Poetry

March 17, 2016 Poetry , POETRY / FICTION

By

David Bankson

 

 

Alacrima

 

 

Every heartache is worth examining

with a heavy loaded gun in mind;

 

but a calamitous event

flattens in a drop of saline

as it secretes from the lacrimal glands.

It serves to protect and heal

the surface of heart and cornea,

a softening of the scalpel blades –

necessary despite distortion.

 

The question remains of how to unload

without withdrawing into artifice.

The desert crocodile is known

to approximate its consistency

in terms of viscosity,

                                tonicity.

                    tonality,

                                totality.

 

No, THAT we understand, and all too well:

useless as a medical textbook

bracing a table leg,

and we won’t have any of that

if we are to be honest with ourselves.

 

I cannot find the words or facts

to express such devastating grief.

When tears alone are not enough,

I remain a loaded gun.

I remain a heavy, loaded gun.

 

 

 

 

 

 

 

 

Capital

 

 

There exist two types of sound:

The endless shrieking, and

The silence that drowns it.

We can’t go back after what we’ve done,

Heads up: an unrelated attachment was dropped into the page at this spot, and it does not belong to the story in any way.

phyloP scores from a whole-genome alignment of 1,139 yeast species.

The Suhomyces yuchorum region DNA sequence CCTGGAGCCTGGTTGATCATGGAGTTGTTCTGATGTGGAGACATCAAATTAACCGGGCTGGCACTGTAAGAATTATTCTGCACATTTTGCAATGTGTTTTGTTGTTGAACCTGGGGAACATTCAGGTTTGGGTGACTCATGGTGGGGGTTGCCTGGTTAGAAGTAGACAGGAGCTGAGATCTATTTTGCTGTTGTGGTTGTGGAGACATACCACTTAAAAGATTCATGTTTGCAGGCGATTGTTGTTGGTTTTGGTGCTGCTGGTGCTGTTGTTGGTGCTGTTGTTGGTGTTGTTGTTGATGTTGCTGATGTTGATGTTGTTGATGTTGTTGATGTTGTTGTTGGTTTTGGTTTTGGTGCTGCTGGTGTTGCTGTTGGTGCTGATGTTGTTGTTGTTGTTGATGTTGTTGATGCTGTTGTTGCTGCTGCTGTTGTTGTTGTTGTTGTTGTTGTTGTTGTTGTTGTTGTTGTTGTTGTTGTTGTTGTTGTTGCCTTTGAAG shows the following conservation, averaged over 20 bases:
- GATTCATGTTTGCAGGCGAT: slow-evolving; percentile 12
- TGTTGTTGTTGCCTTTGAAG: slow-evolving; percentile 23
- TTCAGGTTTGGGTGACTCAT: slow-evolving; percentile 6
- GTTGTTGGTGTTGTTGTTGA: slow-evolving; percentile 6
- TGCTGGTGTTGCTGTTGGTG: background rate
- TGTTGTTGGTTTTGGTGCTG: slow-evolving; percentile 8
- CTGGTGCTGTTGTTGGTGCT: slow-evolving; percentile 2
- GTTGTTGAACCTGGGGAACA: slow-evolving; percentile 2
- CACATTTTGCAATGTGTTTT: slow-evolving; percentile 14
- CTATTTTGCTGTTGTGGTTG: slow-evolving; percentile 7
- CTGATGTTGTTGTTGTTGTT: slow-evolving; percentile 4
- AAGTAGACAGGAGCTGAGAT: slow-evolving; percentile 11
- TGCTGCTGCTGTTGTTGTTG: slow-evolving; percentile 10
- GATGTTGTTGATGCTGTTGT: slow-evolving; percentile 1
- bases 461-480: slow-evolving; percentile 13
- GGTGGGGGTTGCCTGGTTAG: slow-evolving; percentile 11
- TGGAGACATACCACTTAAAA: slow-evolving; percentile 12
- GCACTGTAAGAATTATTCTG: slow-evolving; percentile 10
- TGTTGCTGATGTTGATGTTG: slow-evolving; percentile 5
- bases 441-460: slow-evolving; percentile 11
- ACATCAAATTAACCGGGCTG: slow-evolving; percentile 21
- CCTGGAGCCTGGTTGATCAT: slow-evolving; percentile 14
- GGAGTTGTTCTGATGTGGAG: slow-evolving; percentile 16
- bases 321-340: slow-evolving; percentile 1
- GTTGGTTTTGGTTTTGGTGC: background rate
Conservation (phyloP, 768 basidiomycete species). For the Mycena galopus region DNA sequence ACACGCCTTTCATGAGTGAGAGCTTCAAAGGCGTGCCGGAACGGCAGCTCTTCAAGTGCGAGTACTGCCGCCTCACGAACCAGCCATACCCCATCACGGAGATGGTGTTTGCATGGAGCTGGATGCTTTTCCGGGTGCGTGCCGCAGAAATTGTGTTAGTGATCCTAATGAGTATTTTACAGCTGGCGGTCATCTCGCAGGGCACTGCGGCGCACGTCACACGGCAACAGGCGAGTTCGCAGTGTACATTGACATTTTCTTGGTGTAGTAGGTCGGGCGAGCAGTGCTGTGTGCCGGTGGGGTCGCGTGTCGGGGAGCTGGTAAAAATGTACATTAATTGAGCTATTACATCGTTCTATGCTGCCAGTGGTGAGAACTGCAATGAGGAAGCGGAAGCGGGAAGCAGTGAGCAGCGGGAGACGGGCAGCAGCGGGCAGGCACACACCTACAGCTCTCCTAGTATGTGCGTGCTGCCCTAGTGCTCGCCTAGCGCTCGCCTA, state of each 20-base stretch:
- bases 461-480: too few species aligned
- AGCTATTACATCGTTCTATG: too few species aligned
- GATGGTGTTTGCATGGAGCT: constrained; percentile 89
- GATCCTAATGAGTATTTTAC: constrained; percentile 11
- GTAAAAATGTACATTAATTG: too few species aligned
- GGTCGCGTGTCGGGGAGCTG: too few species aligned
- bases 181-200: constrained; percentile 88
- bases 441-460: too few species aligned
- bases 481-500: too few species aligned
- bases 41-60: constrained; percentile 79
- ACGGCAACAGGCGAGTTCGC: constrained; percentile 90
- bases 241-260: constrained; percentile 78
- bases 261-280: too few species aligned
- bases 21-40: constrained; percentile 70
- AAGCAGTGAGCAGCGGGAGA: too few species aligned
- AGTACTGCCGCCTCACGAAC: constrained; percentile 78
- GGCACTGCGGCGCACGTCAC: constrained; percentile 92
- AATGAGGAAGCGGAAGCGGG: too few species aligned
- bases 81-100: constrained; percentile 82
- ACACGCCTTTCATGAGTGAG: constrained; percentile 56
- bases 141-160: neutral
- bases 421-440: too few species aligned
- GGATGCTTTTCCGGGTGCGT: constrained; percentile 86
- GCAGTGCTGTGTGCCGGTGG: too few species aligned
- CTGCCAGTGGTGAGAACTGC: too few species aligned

No matter how much we ignore.

Whispers slip through radio silence

And light upon our quivering shoulders

With the weight of a full moon’s gaze.

 

Thirty-thousand days…

After so long, who are the true monsters?

Memories exist only for the past,

But the past is false white noise.

Which dictionary defines “evil”

As the motive of ghosts?

 

We think we climb from a trench,

But we only fill its cavity with shit.

At first blush, it all seems utopian:

Decorating to cover up blood stains.

Listen! It’s the shrieks of specters

Behind our silent mass consumption.

 

 

 

 

 

 

 

 

David Bankson

David Bankson is a full-time autodidact with a lifelong passion for poetry, philosophy and linguistics. His works have been featured online at Thank you for Swallowing, Walking is Still Honest Press and Indiana Voice Journal. His greatest influences are John Ashbery and William Carlos Williams, though he’s secretly quite fond of the wordplay of Sylvia Plath. More of his work can be found here.

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